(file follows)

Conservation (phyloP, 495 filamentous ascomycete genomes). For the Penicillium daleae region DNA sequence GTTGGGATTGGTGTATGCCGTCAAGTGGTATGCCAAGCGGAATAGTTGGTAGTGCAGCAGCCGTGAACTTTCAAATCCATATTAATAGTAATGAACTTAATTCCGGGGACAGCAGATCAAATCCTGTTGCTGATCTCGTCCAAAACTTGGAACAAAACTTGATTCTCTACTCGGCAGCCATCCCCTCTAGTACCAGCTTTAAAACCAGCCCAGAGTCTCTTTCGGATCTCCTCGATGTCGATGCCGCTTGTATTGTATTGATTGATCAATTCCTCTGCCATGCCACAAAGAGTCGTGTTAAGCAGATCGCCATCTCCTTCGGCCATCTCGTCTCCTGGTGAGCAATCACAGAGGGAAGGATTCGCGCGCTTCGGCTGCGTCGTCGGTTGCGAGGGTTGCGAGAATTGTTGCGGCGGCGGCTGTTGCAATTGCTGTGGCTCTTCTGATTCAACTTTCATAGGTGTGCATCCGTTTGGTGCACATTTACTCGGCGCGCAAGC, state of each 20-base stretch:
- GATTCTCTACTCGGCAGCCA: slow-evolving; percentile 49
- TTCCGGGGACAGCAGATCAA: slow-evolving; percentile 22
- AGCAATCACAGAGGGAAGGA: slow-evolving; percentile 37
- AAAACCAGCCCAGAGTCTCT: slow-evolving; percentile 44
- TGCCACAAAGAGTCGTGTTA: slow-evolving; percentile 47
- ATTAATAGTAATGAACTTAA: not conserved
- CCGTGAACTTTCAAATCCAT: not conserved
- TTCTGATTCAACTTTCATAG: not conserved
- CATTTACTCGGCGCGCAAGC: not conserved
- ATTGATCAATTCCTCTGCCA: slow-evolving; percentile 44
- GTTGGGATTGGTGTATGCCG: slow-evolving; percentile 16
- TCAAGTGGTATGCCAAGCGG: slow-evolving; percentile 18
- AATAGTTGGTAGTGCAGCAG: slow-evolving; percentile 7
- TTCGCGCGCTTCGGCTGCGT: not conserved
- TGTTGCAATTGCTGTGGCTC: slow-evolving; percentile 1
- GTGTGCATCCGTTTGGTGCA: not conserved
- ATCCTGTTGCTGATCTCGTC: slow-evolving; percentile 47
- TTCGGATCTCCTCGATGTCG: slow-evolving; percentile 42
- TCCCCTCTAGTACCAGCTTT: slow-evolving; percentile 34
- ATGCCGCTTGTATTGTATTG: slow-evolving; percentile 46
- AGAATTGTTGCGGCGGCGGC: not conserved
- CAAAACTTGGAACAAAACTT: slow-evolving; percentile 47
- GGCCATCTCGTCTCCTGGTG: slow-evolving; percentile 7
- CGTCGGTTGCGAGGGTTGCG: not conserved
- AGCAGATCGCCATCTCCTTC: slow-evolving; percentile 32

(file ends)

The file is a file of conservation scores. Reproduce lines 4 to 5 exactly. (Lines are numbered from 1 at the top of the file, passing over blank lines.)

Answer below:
- AGCAATCACAGAGGGAAGGA: slow-evolving; percentile 37
- AAAACCAGCCCAGAGTCTCT: slow-evolving; percentile 44